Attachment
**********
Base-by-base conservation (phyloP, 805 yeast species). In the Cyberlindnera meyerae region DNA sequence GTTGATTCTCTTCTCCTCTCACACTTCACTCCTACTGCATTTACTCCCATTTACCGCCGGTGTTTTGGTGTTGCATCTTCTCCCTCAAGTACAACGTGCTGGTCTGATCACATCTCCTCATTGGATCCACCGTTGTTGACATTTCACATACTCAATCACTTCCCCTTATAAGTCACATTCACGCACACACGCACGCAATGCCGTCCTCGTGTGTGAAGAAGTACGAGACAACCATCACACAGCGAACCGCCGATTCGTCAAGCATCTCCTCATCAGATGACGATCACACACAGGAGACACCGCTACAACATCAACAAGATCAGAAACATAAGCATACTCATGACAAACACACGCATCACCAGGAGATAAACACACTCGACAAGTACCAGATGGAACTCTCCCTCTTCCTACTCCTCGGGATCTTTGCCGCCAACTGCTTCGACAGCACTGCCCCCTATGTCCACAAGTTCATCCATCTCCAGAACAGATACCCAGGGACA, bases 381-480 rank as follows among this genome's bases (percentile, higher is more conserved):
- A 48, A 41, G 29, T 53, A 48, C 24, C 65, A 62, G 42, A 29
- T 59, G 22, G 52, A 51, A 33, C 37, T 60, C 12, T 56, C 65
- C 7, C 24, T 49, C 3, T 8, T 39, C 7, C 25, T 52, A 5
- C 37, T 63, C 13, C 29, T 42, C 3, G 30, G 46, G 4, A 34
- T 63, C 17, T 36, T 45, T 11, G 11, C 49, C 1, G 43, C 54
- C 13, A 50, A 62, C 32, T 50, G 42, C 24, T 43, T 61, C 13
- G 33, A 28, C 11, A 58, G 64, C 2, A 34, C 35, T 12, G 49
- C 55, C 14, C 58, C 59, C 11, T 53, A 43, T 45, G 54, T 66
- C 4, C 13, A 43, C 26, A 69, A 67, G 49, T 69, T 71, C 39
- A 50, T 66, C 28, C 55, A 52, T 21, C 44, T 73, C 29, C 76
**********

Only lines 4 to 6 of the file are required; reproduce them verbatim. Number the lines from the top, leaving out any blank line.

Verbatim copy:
- C 7, C 24, T 49, C 3, T 8, T 39, C 7, C 25, T 52, A 5
- C 37, T 63, C 13, C 29, T 42, C 3, G 30, G 46, G 4, A 34
- T 63, C 17, T 36, T 45, T 11, G 11, C 49, C 1, G 43, C 54